Monday, September 16, 2013

Numen: The Nature of Plants

This original article was posted on on September 14, 2013. The points contained are a crystallization of my own belief in the vitality of plants and our synergy with them for our food, our medicine, and our soul.

By Dr. Mercola

Numen is the animated force in all things living, and this is strongly demonstrated, although often taken for granted, in plants.

Even our DNA contains much of the same material found in the plant world, which gives new meaning to the idea of healing plants.

It’s a scientific fact that is explored, fascinatingly, in the documentary Numen: The Nature of Plants. As Bill Mitchell, ND, naturopath and co-founder of Bastyr University stated in the film:
“You’re as much carrot as you are a kangaroo, as you are a bird. A lot of that DNA, that memory comes from the very origins of life.”

Herbalism Is the Oldest System of Healing on the Planet
The use of plants as medicine is one of the only forms of healing that’s embraced by every culture and ethnicity, and that has endured since ancient times and is still in use today in most areas of the world.

What makes this all the more intriguing is that how and why plants work is still largely a mystery. Modern science can uncover cells, molecules and atoms, but science cannot fully explain the healing nature of plants, or the intricacy and complexity of life.

One only needs to view the amazing time-lapsed photos of sprouting seeds and flowers blooming in the video below to appreciate this…

Herbs, Like Foods, Are Complementary to Human Health
In the past I have regarded herbs, in many cases, as an alternative to drugs, useful for treating various symptoms but not to treat the underlying cause. I have since revised my opinion on this quite significantly, and now realize that herbs can help support your health from a very basic level, just as foods do.

When I interviewed Donnie Yance, who is a clinical master herbalist, he explained that foods and herbs share quite a few similarities, including being pleiotropic - which means they produce more than one effect.

This is expanded on in Numen, which explains that the complex mix of chemicals in plants work synergistically to address underlying imbalances in your body that may lead to disease.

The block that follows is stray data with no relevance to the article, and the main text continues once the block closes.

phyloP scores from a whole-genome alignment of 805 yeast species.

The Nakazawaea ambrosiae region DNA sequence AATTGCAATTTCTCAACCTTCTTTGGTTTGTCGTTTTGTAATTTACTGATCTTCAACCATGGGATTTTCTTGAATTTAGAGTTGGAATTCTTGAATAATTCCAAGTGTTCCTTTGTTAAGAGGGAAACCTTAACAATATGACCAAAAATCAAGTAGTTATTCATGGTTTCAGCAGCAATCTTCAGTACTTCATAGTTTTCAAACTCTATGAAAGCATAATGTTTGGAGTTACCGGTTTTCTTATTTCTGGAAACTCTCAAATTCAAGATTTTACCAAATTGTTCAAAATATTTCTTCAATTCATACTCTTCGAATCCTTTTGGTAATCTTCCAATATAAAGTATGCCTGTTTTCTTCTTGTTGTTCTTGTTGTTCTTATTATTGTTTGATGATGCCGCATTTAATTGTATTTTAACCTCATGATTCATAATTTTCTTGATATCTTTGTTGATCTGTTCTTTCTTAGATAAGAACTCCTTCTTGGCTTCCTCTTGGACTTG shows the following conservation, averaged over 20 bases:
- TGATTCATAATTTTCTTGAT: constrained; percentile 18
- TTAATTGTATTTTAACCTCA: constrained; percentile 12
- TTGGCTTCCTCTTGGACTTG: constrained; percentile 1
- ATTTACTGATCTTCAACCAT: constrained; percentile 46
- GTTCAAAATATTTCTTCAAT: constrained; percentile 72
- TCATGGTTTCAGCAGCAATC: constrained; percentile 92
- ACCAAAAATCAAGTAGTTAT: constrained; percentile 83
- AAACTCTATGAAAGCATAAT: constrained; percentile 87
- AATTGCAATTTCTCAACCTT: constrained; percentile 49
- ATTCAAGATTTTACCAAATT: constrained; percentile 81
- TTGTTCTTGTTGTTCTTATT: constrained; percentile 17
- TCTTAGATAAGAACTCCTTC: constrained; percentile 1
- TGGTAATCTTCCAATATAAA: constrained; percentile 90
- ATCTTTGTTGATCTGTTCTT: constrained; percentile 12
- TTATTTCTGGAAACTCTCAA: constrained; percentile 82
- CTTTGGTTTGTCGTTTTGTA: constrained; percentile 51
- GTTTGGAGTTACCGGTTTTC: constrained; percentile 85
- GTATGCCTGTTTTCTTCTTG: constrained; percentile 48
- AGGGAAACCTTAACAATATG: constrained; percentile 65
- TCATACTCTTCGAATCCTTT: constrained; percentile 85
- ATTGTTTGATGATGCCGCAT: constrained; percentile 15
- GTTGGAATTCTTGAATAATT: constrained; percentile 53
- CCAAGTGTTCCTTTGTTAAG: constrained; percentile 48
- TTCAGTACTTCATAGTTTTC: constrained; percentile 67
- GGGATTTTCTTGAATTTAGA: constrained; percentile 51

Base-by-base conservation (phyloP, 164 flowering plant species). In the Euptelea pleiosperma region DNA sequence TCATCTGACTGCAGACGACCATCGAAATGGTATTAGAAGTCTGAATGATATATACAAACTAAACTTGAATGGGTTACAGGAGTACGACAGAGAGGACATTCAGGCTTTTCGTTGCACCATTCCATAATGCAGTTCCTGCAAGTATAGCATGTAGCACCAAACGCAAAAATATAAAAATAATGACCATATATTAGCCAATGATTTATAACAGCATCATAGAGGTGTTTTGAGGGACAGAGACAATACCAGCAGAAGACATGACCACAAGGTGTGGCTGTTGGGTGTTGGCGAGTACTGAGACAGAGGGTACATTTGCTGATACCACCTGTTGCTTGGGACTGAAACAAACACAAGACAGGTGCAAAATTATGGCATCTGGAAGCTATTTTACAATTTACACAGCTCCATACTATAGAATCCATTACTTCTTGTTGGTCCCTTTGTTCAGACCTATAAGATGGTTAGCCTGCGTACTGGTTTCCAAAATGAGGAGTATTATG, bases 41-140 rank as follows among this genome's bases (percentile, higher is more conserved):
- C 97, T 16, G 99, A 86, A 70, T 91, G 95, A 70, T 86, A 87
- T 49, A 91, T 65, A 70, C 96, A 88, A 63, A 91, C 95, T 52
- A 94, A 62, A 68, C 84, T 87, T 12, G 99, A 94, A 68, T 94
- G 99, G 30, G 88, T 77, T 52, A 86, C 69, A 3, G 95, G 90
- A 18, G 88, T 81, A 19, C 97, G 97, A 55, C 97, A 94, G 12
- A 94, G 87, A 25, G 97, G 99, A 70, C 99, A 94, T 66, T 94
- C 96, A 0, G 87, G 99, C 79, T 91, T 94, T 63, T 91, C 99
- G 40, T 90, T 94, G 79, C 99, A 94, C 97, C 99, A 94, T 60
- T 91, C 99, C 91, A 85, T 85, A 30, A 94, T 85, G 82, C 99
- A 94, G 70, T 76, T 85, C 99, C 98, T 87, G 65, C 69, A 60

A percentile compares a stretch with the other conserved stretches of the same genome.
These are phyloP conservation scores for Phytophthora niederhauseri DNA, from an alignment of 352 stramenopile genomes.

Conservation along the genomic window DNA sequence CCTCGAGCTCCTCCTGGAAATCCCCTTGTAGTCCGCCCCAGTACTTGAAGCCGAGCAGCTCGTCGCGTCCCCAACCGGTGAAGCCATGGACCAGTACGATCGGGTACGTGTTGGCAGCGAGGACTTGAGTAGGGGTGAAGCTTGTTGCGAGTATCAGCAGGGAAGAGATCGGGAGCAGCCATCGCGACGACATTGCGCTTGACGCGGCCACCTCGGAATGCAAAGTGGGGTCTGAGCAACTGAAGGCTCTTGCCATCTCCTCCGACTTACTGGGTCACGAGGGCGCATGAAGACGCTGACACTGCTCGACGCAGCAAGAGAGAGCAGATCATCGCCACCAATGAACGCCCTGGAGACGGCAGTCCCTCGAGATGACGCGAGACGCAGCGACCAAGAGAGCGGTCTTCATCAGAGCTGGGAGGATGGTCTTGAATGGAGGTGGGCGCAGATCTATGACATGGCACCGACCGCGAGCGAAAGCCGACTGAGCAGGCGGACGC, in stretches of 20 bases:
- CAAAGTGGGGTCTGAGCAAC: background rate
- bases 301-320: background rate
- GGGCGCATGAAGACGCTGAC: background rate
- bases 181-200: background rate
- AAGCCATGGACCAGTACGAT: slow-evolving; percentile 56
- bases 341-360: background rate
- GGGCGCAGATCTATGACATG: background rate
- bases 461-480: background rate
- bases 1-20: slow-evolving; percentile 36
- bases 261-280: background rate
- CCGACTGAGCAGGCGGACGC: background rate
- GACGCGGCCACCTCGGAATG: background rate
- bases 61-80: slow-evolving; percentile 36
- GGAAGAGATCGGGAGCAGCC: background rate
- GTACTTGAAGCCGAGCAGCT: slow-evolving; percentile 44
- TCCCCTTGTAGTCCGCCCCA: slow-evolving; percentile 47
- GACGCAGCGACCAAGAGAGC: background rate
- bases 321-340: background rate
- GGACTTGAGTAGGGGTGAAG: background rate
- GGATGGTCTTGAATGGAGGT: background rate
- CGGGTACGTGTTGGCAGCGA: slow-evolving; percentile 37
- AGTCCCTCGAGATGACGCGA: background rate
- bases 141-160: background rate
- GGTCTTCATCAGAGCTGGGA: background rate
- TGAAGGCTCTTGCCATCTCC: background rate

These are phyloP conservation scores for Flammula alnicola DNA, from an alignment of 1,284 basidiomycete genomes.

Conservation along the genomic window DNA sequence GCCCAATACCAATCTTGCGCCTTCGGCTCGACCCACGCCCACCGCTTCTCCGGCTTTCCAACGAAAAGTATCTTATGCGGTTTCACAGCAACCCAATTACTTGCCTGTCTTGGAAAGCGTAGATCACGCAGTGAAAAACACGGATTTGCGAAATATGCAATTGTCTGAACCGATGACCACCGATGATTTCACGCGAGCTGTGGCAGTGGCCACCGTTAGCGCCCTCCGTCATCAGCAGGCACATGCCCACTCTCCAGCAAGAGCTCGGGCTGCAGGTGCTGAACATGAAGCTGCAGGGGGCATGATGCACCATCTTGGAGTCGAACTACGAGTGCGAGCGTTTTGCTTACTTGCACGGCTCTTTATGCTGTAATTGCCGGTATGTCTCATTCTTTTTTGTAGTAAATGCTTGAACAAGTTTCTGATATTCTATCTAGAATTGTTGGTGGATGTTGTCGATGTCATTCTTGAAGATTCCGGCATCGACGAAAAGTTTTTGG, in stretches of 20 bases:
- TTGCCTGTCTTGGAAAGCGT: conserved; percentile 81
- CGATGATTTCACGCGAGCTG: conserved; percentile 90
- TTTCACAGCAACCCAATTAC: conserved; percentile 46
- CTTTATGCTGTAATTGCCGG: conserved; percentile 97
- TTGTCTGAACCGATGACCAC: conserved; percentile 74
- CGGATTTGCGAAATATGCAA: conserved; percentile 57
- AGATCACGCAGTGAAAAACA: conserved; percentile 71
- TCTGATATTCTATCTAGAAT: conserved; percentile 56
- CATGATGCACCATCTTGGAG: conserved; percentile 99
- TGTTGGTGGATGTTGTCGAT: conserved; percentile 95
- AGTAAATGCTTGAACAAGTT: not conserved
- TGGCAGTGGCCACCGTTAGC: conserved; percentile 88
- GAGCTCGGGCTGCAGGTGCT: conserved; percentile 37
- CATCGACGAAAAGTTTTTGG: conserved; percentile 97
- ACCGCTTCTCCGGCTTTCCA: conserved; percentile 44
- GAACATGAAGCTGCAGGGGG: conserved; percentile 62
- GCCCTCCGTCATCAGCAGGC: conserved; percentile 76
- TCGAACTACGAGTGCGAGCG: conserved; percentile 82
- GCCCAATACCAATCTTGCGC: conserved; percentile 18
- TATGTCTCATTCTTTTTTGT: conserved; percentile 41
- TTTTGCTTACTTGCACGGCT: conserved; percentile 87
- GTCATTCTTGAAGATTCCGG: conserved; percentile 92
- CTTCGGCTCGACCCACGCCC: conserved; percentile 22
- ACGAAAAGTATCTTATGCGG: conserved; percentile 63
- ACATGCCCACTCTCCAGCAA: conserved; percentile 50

As herbalist Matthew Wood said:
“It is very seldom that herbs are strong enough to kill germs. A few of them can, but then they become drugs. Killing germs isn't how traditional medicine works.

It works instead by changing the environment, working to address imbalances in organ systems and tissue states, not targeting a specific bacteria with a single chemical extracted from a plant or synthesized in a lab.”

In the late 1800s and early 1900s, you could walk into a drug store and find hundreds of herbal extracts for sale. Upwards of 90 percent of the population at that time knew how to use the medicinal plants growing in their backyards to treat common illnesses and injuries; they had to, as this was virtually the only ‘medicine’ available.

With the rise of what is now known as conventional allopathic medicine shortly before World War One, herbalism slowly fell out of favor and became to be thought of as folk medicine. Rather than viewing nature as the source of healing, as had been done for centuries, people began to view drugs and other ‘modern’ healing methods as superior.

We’re Now Separated from Our Natural Roots
When you shop for food in a grocery store, you’re completely removed from the natural process used to grow your food. And in many cases, that ‘natural process,’ too, has been transformed into an industrial process that is at the heart of mass food production.

This is but one example of our increased separation from nature, a state that often leads people to feel significantly unbalanced. Said Ken Ausubel, CEO and founder of Bioneers:
“If there’s been a single disconnect in Western civilization, it’s this idea that somehow we’re separate or distinct from nature, when in fact the opposite is true… we’re connected to the ecosystems around us and we can really only be healthy when the land and the air and the water around us are also healthy. And if they’re not, it’s going to show up in our physical well-being.”

Now, with the US spending more on health care than any other industrialized nation, while at the same time experiencing soaring rates of chronic disease, it has perhaps never been more evident that our disconnectedness from nature is backfiring.

Environmental Pollution Is Poisoning Humans, Too
Infertility, immune system disorders, obesity, and other chronic illness are on the rise, and it’s becoming very clear that environmental chemicals are at least partly to blame. Yet, there is still a reluctance to acknowledge that when you poison nature, it is akin to poisoning yourself. The average American has 148 chemicals in his or her body, and this chemical exposure begins in your mother’s womb.

Endocrine-disrupting chemicals, like phthalates and bisphenol-A, are interfering with hormones and linked to the rise in male birth defects and testicular cancer in young men. You’re exposed not only when you use products containing them, but plastics containing these chemicals are dumped into the environment, where the chemicals enter waterways, with unknown effects.

“At the molecular level we’re wreaking havoc, and then that cascades up to the cellular and organism and ecosystem level,” said Martha Herbert, MD, PhD, assistant professor of neurology at Harvard Medical School.

Healing Is About Wholeness, Not Parts
Modern medicine excels at treating emergencies and certain serious illnesses, like bacterial infections, yet often misses the mark when it comes to healing other more subtle, yet no less devastating, conditions.